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Xenopus in the City of Angels

25 July 2023

Xenopus from LA with stars in their eyes

Among all the glitz and glam of life in LA, there is an invasion of African clawed frogs that has made its way into many of the waterways and drainages in the area. I was very lucky to meet up with Greg Pauly from the LA County Museum. Greg has his own passion for Xenopus with a citizen science project to determine how diverse their predators are (see here). Greg is a fountain of knowledge about all things wild and urban in LA, so of course he was the perfect guide for collecting clawed frogs. Greg knew of many sites to catch frogs in LA, and was happy to get his seine net out and hit some of LA's most salubrious spots to pull some specimens out of the water. 

Greg took us to two sites in the LA area. The first (pictured above) was inside a park where Greg had seined animals before. We were joined for the day by Estella and Taylor from the LA County Museum who were both great frog wranglers once we got the seine net in.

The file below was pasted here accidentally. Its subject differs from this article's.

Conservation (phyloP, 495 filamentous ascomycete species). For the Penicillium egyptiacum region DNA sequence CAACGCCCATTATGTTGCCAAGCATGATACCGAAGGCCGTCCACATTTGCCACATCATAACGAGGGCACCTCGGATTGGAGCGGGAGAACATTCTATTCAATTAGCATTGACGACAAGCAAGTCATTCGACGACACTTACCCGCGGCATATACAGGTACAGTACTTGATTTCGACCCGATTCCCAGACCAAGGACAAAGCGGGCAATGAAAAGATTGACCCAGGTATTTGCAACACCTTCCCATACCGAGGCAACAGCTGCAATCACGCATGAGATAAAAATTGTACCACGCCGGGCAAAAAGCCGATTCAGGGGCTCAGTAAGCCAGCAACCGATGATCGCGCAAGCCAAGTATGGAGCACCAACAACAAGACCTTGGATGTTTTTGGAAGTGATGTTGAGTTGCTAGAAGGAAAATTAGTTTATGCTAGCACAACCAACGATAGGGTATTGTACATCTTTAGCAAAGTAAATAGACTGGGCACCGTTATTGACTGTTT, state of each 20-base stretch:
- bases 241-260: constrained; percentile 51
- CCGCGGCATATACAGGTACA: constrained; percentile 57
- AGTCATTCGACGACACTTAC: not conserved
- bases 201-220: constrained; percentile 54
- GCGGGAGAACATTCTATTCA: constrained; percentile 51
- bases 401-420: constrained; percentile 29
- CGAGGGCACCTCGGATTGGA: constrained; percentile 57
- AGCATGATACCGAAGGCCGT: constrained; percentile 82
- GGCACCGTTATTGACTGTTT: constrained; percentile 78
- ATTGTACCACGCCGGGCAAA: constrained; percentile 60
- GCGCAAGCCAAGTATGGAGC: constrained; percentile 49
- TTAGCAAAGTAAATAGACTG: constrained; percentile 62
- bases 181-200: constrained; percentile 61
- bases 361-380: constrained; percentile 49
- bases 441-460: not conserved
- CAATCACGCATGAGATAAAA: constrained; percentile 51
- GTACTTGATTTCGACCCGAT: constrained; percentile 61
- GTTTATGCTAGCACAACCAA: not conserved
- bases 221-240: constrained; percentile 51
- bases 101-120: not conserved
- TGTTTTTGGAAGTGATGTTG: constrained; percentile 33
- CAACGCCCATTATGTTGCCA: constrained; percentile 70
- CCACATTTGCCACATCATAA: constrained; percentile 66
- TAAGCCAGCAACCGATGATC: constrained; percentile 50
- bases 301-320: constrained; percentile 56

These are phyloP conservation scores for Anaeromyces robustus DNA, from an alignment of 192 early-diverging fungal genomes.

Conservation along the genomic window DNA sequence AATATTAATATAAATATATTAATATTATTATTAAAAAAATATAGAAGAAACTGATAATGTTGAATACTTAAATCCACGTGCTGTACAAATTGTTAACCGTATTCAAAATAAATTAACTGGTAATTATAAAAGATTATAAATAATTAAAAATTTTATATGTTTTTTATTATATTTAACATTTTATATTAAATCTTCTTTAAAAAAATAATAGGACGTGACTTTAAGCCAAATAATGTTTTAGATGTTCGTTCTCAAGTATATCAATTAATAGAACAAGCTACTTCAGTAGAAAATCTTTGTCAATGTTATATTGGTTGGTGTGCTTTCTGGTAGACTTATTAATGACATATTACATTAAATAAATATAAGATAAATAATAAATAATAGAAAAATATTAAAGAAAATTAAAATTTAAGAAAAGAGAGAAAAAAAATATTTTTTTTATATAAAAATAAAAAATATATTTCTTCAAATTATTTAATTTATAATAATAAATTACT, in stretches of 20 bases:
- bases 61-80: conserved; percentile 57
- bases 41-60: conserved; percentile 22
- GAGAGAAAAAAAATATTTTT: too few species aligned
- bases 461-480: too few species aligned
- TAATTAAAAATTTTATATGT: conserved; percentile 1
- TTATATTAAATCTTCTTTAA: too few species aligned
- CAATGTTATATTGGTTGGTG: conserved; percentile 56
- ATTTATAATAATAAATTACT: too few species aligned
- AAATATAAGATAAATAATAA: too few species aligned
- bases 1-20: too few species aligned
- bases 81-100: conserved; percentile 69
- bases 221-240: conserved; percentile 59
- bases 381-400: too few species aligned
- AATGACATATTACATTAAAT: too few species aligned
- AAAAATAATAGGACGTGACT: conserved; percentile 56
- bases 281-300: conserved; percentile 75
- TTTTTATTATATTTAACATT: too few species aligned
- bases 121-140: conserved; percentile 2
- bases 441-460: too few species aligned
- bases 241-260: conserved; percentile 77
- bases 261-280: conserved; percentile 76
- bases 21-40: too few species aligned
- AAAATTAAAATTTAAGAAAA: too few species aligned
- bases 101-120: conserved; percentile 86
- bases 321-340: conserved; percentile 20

We collected a bunch of tadpoles and ~10 adults from this small pond connected to the road sewer system. The water was really fowl and black. The frogs and tadpoles seemed to love it!


After we got over the stench of our equipment at the first site, we were quite unprepared to find something much much worse. The second site was really bad. Above you can see how it looked after we had finished seining out the many plastic bags, condoms, masks and other unidentified matter from this road sewer. Note the grey-brown colour of the water - for those not in the know, this is the colour of raw sewage. Once again, we caught a bunch of tadpoles and around 20 adults from this site. They appeared not to share our concerns about the water they lived in and instead appeared to be thriving there, and it was even possible to see the stars in their eyes...

Thanks so much to Greg, Estella and Taylor for making this trip to LA so successful!

  Frogs  Lab  Xenopus
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